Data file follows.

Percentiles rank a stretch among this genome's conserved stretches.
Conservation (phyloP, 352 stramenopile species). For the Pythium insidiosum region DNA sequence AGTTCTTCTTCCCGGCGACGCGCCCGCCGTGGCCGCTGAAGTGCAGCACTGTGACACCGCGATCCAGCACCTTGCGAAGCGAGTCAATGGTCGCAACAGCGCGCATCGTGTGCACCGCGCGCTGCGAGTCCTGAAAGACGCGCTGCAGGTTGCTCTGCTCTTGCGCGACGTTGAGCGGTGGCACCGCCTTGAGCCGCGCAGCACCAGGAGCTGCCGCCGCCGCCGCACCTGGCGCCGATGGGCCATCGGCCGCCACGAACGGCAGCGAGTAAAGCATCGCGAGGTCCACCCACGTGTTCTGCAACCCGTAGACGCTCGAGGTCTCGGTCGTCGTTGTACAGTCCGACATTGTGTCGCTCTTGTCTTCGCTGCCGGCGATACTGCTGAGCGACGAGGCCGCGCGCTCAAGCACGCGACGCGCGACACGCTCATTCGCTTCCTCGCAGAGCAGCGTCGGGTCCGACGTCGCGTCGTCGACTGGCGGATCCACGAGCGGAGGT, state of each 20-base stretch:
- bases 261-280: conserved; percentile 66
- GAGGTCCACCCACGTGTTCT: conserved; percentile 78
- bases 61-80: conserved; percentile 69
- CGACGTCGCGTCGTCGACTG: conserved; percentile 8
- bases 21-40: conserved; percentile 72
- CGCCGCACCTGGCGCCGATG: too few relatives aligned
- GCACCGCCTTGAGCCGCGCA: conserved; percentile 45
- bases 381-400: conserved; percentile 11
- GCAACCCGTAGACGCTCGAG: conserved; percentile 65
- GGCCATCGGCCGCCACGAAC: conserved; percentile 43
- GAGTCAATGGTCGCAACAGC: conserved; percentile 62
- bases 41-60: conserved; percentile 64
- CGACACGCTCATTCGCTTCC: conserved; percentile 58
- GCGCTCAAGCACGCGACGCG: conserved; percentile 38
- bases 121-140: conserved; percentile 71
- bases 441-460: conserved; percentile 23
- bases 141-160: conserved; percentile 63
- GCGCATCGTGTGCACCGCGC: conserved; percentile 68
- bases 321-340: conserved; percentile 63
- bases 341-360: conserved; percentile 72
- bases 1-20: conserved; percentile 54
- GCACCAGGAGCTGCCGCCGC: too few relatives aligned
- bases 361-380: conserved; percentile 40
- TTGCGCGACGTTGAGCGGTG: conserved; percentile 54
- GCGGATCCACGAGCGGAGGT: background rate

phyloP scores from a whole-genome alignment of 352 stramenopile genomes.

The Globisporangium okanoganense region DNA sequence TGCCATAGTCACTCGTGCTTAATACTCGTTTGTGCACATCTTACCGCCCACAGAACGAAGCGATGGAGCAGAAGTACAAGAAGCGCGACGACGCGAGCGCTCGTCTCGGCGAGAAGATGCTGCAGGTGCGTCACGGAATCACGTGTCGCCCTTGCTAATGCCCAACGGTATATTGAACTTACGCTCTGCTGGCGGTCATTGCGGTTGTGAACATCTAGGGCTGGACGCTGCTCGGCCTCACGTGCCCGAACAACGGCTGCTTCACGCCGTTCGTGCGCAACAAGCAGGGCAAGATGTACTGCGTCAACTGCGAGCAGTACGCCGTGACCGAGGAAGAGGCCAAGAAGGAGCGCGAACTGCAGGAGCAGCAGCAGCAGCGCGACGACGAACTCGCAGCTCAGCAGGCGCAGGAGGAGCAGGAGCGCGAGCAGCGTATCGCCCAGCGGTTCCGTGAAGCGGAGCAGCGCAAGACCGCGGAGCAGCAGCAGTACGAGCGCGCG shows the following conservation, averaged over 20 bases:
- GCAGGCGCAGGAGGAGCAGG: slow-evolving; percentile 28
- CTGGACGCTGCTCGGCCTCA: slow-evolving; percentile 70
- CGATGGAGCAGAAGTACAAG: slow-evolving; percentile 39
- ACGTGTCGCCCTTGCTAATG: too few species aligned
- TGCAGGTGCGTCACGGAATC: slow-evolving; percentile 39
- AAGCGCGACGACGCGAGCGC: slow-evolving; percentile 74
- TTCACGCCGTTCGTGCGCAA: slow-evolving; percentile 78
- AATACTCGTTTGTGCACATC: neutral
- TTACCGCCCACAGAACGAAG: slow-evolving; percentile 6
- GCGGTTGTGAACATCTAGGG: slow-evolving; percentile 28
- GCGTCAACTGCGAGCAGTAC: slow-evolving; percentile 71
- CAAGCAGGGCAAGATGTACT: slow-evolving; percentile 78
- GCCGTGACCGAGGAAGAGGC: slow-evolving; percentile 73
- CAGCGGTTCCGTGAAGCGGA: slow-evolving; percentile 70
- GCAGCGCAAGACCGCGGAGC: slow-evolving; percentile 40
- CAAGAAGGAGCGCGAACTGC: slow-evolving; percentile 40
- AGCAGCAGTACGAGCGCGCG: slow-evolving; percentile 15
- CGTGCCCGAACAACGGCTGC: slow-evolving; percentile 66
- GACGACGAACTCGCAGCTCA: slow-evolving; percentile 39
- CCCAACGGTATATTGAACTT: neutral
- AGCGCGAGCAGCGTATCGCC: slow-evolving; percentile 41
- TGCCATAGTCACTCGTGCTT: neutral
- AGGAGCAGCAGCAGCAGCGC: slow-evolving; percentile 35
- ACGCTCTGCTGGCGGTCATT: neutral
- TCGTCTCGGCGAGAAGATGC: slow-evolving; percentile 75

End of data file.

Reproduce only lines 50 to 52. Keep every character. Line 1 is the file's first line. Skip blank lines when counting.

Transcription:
- AGCGCGAGCAGCGTATCGCC: slow-evolving; percentile 41
- TGCCATAGTCACTCGTGCTT: neutral
- AGGAGCAGCAGCAGCAGCGC: slow-evolving; percentile 35